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on the 17th, and none of them phoned in to say he or she would be absent or why.
Defendants say the evidence was insufficient to prove guilt beyond a reasonable doubt. We think the recited evidence, none of which was contradicted, is ample, and we agree with the trial court's findings. We find also that the circumstances justify the sentences imposed.
Defendants urge a number of additional challenges, none of which requires extended treatment. It was not error to deny the demand for trial by jury. See In re Buehrer, 50 N.J. 501, decided this day. Here defendants contend additionally that N.J.S.A. 2A:15-56 calls for trial by jury. The statute relates to labor disputes as defined in N.J.S.A. 2A:15-58, and a controversy between government and its employees is beyond its scope. See Delaware River and Bay Authority v. International Organization of Masters, Mates and Pilots, 45 N.J. 138, pp. 148-150 (1965).
Defendants, who did not move to vacate the restraining order or to obtain a stay of it, now seek to challenge it on constitutional themes. Passing the issue whether the order may thus be questioned in a contempt proceeding, see Walker v. Birmingham, 388 U.S. 307, 87 S. Ct. 1824, 18 L. Ed. 2 d 1210 (1967); In re Carton, 48 N.J. 9, 17 (1966), we find no substance in any of the several complaints. There is no issue of involuntary servitude under the Thirteenth Amendment; the individual teachers were free to quit but they could not strike in concert. Nor can defendants claim a right to strike under the State Constitution, Art. I, para. 19, upon the thesis that they are in private employment because teaching can be pursued under private auspices. We rejected the relevancy here of the distinction between "governmental" and "proprietary" functions in Delaware River and Bay Authority, supra, 45 N.J., at 146. When government undertakes itself to meet a need, it necessarily decides the public interest requires the service, and its employees cannot reverse or frustrate that decision by a concerted refusal to meet that need. In any event, teachers are ill-situated to profit from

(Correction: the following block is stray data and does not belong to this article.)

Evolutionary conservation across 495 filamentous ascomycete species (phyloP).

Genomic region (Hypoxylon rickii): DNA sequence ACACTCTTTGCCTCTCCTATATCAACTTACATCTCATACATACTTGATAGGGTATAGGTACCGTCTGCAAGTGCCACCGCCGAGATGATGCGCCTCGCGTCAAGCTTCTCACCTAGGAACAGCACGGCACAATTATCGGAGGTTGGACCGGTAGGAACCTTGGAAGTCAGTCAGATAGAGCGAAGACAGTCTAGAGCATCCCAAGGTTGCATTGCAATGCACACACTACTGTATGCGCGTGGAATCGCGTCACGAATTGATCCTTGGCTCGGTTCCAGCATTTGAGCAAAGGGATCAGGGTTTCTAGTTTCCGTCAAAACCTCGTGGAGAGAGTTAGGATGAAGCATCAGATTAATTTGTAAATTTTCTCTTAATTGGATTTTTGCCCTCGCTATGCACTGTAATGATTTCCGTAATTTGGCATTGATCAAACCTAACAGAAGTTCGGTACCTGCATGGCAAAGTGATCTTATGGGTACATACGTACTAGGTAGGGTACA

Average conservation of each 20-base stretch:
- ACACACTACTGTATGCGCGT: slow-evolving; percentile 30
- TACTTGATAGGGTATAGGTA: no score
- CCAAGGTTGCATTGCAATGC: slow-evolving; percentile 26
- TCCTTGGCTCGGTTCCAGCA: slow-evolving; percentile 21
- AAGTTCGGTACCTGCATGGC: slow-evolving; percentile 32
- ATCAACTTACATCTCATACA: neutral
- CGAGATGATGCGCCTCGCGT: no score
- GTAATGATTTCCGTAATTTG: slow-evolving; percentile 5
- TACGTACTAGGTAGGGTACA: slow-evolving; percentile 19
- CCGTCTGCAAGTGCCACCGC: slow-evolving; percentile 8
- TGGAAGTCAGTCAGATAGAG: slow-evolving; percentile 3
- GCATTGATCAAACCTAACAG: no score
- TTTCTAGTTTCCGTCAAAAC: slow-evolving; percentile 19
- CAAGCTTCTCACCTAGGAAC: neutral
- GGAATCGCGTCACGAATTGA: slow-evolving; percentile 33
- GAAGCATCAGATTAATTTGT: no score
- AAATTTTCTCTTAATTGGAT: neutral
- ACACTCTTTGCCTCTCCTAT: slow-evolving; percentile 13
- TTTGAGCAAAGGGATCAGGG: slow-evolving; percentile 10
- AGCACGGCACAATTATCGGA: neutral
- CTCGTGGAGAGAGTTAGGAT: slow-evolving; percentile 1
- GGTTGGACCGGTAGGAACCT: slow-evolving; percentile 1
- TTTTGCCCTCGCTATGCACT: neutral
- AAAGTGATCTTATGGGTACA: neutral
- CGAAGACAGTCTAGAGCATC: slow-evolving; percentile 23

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the distinction we have rejected, since the maintenance of a free public school system is mandated by the State Constitution itself. Art. VIII, § 4, para. 1. The assertion that a differentiation in this area between a teacher in the public service and a teacher in a private school offends the equal-protection and the due-process clauses of the Fourteenth Amendment seems to us to be plainly frivolous. Nor is the distinction between "office" and "position" or "employment," made in some contexts, relevant to the subject of strikes by public servants.
Finally defendants say the trial court should not have designated the attorney for the Board to serve as prosecutor. Our rules leave this subject to the discretion of the trial court. R.R. 4:87-4. In the abstract, it might be ideal to name one who is not counsel for a litigant, but realistically it may be sensible and necessary to call upon an attorney already familiar with the case to present it. See Whippany Paperboard Co., Inc. v. Local No. 301, United Paperworkers of America, C.I.O., 11 N.J. 153, 166 (1952). Here the attorney did not represent a private client with a dollar interest, but rather a public body. There was no reason to suppose he could not be fair. In fact he was scrupulously so, and defendants say not a word to the contrary. Rather defendants point out that as the trial developed, it became necessary for the prosecutor to testify since he served some of the defendants with the restraining order. The need for that testimony was understandably overlooked when the assignment was made, and no doubt for the reason that no one anticipated defendants would question the fact of service. Defendants did not suggest before trial that the prosecutor might have to testify, nor at the trial did defendants dispute his testimony in the least. They merely insisted, as they could, that the prosecution prove all of the elements of its case. It seems needless to add that defendants do not show they were prejudiced.
The judgments are affirmed.